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AI gets personal

Can chatbots help us be human?

By Richard McGill Murphy

I’ve spent the last couple days at the shoot for a ServiceNow video that will introduce the next release of the NOW platform, dropping in early September. I won’t give away the plot, but it stars actor Brian Michael Jones in the role of a ServiceNow Virtual Agent, the conversational chatbot technology that will be included in the release.

ServiceNow’s approach to AI isn’t messianic. Our tech doesn’t promise to cure cancer, end poverty or eliminate fake news. Instead, it’s about automating routine work so that people can focus on more strategic activities that create value for their companies and meaning for them.

Brian’s character doesn’t (yet) have a name—for now we’re just calling him “ServiceNow AI.” He looks a lot like the French cartoon character Tintin, an intrepid journalist who travels the world fighting evildoers with his dog Snowy and their best friend, Captain Haddock.

We introduced the AI character back in February, on the occasion of our last big platform release. In that first video, ServiceNow AI comes across as tech that creates better experiences for people by automating many of the routine, repetitive processes that make work tedious—things like replacing a broken laptop, onboarding a new employee, resolving generic customer issues and mitigating cybersecurity breaches.

The persona on display in that video is a sweet, self‑effacing guy who zips around the office, using machine learning and predictive analytics to solve problems for employees before the employees even know they have a problem. In one scene, AI slides a box of Kleenex in front of an employee who briefly looks confused and then erupts in a sneeze. In another, AI scrolls through thousands of knowledge‑base articles and then slides one onto the monitor of a frustrated customer service rep, whose mood suddenly improves when he realizes that he now has the information he needs to solve the customer’s problem.

In that first video, AI was invisible to the human workers he supported. The new Virtual Agent technology has a known presence in that we’re creating individual chatbots with whom users can interact using natural language. You can also use the NOW platform to create custom chatbots that handle almost any type of request inside an organization.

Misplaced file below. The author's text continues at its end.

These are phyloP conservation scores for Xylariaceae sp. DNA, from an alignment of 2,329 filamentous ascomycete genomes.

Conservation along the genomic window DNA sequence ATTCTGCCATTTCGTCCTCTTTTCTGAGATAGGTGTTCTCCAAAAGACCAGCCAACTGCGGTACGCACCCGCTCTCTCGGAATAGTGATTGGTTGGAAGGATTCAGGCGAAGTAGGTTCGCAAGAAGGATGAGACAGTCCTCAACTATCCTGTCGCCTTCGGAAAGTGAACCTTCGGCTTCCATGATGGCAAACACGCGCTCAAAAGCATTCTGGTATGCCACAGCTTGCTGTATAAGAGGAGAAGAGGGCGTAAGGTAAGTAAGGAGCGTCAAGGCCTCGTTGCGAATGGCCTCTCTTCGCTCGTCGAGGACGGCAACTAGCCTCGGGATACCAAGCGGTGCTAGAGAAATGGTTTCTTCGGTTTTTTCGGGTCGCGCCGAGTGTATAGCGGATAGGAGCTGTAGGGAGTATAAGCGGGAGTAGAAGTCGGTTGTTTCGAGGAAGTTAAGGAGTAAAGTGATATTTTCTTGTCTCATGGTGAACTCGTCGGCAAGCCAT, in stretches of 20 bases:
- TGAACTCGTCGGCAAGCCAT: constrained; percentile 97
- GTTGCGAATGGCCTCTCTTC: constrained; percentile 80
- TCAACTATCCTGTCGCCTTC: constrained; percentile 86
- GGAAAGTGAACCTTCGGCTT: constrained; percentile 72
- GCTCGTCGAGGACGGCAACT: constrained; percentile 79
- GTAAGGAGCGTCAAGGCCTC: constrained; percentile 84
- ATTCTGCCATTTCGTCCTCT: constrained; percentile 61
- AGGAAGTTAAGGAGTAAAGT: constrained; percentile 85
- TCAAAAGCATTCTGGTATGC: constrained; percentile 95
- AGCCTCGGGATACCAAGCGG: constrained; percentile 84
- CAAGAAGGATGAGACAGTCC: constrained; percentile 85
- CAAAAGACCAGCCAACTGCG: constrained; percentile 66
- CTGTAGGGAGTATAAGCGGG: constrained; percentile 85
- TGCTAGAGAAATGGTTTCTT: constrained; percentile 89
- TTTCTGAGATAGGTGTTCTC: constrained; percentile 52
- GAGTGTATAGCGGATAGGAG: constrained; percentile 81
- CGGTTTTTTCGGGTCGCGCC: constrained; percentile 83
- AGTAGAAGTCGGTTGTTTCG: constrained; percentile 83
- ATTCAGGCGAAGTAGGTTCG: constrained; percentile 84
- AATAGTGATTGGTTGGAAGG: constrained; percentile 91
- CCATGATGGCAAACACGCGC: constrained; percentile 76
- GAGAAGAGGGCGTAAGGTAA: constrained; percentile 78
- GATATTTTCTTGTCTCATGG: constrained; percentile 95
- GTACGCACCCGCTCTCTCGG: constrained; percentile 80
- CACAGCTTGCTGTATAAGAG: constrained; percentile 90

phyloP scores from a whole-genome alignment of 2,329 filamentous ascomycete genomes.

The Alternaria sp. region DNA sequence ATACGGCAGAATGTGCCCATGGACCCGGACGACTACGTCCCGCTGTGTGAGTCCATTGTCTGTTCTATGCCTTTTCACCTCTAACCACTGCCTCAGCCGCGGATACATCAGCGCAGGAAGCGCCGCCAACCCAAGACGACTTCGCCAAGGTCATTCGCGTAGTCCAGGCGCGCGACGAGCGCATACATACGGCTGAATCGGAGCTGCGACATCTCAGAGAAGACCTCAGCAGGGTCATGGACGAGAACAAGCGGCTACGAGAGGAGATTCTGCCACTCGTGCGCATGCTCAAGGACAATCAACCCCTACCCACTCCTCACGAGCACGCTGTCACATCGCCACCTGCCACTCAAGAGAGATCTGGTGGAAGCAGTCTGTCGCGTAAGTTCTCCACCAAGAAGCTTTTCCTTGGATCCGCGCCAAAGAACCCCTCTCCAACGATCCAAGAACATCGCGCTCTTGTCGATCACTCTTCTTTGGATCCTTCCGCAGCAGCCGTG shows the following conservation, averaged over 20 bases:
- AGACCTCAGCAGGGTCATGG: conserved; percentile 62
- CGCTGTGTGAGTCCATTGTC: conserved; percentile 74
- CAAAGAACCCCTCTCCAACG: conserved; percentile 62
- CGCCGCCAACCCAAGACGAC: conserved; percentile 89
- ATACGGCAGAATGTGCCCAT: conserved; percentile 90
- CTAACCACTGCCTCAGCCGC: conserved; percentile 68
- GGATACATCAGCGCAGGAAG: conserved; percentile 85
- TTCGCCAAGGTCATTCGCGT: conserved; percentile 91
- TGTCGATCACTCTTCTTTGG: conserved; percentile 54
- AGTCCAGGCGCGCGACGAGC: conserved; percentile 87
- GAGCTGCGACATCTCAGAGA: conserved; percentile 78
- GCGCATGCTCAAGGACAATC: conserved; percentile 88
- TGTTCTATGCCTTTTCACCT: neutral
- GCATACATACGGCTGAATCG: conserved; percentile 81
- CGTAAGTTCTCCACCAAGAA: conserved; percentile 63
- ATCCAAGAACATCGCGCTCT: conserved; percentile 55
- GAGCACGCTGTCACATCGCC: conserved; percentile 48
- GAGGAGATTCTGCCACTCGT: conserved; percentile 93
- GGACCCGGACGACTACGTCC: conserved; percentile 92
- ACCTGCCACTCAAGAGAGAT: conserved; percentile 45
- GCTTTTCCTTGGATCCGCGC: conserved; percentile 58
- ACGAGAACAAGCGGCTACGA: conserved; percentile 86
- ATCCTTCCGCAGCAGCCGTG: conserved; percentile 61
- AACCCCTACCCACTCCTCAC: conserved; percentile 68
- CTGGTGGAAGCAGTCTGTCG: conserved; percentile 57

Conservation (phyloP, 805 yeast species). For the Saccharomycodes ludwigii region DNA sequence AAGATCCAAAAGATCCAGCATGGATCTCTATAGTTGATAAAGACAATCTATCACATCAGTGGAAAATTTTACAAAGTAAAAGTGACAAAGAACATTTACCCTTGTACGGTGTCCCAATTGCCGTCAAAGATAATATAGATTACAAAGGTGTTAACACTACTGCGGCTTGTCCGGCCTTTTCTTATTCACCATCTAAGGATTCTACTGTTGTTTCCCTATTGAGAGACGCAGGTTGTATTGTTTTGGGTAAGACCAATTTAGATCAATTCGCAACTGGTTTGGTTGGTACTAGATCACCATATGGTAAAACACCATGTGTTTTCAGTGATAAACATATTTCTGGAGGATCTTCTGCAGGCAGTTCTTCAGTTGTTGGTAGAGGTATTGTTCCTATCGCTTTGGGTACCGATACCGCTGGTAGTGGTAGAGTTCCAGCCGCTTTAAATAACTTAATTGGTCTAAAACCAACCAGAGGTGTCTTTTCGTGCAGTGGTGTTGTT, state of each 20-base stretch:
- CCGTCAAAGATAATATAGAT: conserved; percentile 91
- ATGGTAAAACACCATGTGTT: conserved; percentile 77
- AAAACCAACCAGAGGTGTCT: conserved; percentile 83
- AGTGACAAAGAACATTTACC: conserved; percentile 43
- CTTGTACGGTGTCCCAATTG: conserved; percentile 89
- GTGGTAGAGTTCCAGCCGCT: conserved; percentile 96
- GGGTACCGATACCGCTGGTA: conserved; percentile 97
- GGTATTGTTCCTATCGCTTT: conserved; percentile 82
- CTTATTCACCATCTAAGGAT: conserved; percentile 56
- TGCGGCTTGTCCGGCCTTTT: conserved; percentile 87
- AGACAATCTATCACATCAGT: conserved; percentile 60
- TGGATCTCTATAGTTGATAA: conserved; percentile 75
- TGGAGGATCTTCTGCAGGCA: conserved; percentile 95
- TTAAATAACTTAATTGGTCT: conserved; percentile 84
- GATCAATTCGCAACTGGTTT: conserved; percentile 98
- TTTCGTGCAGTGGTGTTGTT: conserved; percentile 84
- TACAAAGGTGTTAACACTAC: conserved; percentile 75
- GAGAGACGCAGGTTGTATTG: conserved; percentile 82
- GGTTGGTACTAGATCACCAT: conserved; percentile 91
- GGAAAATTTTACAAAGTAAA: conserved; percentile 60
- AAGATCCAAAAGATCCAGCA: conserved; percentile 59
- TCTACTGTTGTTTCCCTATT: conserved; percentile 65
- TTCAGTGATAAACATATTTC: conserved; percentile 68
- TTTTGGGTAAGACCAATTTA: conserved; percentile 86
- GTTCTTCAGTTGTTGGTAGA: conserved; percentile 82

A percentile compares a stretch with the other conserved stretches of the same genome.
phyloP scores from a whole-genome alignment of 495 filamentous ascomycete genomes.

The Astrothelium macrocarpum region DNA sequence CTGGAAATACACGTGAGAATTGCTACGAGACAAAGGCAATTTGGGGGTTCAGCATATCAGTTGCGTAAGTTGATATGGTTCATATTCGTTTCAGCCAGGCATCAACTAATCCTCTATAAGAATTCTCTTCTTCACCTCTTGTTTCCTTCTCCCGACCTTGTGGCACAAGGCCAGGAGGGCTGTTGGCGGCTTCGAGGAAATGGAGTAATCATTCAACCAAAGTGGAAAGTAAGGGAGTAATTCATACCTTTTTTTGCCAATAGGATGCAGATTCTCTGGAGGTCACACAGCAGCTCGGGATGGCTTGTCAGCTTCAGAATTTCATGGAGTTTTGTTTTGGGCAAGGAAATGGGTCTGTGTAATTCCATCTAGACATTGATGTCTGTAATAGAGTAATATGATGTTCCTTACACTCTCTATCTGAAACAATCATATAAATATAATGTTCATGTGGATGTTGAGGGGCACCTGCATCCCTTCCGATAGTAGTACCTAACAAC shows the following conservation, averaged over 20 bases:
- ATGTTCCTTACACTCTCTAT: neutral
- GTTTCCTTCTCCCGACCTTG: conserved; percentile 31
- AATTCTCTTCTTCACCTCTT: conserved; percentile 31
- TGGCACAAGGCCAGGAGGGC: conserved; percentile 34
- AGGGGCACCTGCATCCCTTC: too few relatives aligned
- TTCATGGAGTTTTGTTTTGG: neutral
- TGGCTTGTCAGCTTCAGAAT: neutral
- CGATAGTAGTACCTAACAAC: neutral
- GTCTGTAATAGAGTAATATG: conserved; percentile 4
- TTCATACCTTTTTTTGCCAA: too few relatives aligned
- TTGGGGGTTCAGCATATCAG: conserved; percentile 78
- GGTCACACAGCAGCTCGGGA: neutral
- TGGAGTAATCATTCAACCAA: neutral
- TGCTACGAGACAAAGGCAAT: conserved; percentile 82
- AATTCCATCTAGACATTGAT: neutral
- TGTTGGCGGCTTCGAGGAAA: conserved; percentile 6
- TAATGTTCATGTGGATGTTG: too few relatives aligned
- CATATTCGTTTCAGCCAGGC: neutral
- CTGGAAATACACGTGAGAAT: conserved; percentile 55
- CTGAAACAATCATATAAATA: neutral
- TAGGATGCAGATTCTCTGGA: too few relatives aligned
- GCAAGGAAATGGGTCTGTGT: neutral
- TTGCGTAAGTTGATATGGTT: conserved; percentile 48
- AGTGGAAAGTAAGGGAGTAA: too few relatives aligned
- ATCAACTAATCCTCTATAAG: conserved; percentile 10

We humans have a long history of investing technology with human traits. Back in the second century A.D., the Roman satirist Lucian of Samosata wrote a story about a sorcerer’s apprentice afflicted by a cabal of animated brooms. In 1920, the Czech playwright Karel Čapek introduced the word “robot” (from the Slavic robota, or serf labor) in his play R.U.R., about a robot revolt that leads to the extinction of the human race.



Since then, pop culture has tended to portray intelligent machines as either cute (Rosie in the Jetsons, Wall‑E) or terrifying (HAL 9000 in 2001: A Space Odyssey, Skynet in the Terminator movies). From a psychological perspective, you could argue that cute robots represent a sublimation of automation anxiety. By portraying intelligent machines as charming and subservient, we assert human primacy over them. Scary, destructive robots express our fear of replacement in a more direct manner.  

In the AI space, Apple, Google and Microsoft have invested considerable resources to create hip, pleasant personas for their virtual assistants. In a recent Workflow article, Christopher Null reported that many tech companies are hiring creative talent to construct elaborate backstories for chatbots, on the theory that users are more likely to interact with bots that are both smart and relatable.

At the end of the day, tech vendors personify AI tools because they want to create good user experiences. People are more likely to interact with relatable AIs. And machine learning algorithms need users to provide the training data that makes them smarter and more useful over time.  In principle, this virtuous circle should yield technology that makes it easier to be human.

Richard McGill Murphy is the editor in chief of Workflow. A journalist and social anthropologist by background, he runs a research and publishing program at ServiceNow that studies how emerging technologies are shaping the future of work.

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